Representations of Spatial Transformations: Industrial Agriculture and Informal Settlements in Mercedes, Uruguay

By Silvina Lopez Barrera.

Published by Spaces and Flows: An International Journal of Urban and ExtraUrban Studies

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Article: Print $US10.00
Article: Electronic $US5.00

This study focuses on the social construction of abstract space in the city of Mercedes (Uruguay), which implies social relations of production, representations of space, and spatial practices and their physical manifestations. Through elements of Lefebvre’s triad (1991), this study explores spatial changes and challenges of Mercedes related to the development of industrial agriculture, and the growth of informal settlements. Secondary data and resulting analytical maps are utilized to understand recent changes produced in the urban-rural space of Mercedes. Informal conversations with local and national government staff discussed regional and local plans and policies. Interactions between plans, policies, and foreign investments related to industrial agriculture and social mobility have transformed public spaces and existing neighborhoods. Despite economic growth, the social-spatial fragmentation has increased between the inner city and the periphery and/or informal settlements.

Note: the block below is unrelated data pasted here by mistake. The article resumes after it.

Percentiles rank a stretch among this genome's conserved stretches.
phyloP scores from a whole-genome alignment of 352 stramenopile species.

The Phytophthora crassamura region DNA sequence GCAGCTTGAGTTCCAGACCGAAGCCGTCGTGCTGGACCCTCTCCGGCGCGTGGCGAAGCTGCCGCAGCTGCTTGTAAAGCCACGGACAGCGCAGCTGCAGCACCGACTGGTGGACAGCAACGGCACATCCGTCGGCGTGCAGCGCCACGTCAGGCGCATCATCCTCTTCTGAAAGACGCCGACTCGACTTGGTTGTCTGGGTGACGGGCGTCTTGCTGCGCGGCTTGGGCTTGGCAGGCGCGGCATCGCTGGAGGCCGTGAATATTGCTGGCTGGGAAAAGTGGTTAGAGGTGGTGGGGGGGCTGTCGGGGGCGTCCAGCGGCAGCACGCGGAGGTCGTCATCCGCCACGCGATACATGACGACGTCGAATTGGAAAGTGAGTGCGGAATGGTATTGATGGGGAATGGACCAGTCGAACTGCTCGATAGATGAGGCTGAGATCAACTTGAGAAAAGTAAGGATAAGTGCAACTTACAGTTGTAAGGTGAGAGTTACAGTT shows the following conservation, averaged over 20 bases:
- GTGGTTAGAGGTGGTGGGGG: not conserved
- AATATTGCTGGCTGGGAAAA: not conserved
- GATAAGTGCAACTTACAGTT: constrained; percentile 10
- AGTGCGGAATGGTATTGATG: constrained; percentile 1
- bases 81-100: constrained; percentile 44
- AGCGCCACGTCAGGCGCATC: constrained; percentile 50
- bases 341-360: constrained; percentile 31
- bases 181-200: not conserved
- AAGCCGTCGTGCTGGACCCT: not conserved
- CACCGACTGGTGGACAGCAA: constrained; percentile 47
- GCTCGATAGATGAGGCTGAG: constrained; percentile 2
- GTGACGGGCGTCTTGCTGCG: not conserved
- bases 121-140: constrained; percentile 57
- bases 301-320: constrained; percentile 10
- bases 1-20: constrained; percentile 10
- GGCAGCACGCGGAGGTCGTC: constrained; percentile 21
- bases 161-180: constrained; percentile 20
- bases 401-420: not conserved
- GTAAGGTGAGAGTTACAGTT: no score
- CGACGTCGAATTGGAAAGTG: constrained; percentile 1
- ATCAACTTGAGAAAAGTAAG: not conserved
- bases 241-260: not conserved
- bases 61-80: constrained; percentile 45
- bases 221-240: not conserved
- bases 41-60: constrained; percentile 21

Keywords: Industrial Agriculture, Informal Settlements, Social-spatial Fragmentation, Spatial Transformation, Urbanism, Uruguay

Spaces and Flows: An International Journal of Urban and ExtraUrban Studies, Volume 2, Issue 4, pp.163-182. Article: Print (Spiral Bound). Article: Electronic (PDF File; 4.806MB).

Silvina Lopez Barrera

Lecturer, Department of Architecture, College of Design, Iowa State University, Ames, USA

Silvina Lopez Barrera is lecturer of architecture at Iowa State University where she teaches design studios. She holds a Master of Architecture degree from Iowa State University and an architecture professional degree from University of the Republic Uruguay. Silvina’s current academic interests include a multidisciplinary approach to space, informal urbanism, sustainable alternatives for rural and urban communities, food systems, and trans-nationalism, particularly in finding linkages between Latin America and the Midwest. She is a member of Iowa Women in Architecture and an associate member of the American Institute of Architects.